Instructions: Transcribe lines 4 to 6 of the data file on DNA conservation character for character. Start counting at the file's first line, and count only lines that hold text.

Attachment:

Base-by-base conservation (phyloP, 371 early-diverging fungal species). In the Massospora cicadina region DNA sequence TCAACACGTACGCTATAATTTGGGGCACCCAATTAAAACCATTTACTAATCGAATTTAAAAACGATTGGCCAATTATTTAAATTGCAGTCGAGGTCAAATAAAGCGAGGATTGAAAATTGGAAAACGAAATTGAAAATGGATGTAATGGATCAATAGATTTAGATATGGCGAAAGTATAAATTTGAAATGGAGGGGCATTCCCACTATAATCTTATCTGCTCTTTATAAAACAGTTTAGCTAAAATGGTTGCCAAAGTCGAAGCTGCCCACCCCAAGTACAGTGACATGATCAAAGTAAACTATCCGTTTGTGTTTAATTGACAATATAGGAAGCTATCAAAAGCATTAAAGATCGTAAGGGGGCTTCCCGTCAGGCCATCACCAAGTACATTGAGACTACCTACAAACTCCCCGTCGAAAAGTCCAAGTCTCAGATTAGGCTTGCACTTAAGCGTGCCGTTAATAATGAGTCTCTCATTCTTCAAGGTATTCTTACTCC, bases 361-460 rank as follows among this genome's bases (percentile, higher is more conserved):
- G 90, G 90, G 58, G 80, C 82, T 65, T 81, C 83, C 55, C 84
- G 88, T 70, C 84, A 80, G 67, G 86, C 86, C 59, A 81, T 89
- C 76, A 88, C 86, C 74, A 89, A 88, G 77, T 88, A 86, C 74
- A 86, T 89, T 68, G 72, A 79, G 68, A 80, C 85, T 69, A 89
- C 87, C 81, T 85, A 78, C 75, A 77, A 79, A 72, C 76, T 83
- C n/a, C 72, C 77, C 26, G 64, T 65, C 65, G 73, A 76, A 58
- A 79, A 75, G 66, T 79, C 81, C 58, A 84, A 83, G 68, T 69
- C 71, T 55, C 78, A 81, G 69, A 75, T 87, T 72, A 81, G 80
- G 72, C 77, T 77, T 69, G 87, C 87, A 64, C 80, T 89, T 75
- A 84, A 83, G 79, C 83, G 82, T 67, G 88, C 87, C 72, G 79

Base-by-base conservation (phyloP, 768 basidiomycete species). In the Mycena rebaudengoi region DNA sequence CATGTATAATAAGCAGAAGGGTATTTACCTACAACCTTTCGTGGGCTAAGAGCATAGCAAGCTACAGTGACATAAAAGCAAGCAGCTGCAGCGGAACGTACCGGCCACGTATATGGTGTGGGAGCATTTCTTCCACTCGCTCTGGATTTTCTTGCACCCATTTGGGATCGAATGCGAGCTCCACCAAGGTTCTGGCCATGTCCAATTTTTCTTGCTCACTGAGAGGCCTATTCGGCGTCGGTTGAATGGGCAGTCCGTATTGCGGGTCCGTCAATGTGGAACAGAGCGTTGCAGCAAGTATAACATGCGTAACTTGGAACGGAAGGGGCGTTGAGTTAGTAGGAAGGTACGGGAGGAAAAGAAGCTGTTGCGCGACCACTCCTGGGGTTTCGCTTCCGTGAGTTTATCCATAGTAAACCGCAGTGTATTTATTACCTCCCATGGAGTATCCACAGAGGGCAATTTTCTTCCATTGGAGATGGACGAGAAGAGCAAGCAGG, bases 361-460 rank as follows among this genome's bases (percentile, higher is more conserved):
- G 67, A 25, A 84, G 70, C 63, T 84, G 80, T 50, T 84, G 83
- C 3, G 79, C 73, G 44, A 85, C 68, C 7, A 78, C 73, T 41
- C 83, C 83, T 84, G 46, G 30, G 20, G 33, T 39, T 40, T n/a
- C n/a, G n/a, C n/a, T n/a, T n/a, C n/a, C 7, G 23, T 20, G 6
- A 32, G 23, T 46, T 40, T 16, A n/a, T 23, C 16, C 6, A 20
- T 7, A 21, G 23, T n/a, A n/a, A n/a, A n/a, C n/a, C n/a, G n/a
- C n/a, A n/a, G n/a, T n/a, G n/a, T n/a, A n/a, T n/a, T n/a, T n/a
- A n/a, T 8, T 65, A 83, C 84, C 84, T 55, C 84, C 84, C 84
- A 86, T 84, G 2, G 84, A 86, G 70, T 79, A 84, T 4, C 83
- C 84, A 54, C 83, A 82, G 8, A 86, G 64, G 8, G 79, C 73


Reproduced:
- C 76, A 88, C 86, C 74, A 89, A 88, G 77, T 88, A 86, C 74
- A 86, T 89, T 68, G 72, A 79, G 68, A 80, C 85, T 69, A 89
- C 87, C 81, T 85, A 78, C 75, A 77, A 79, A 72, C 76, T 83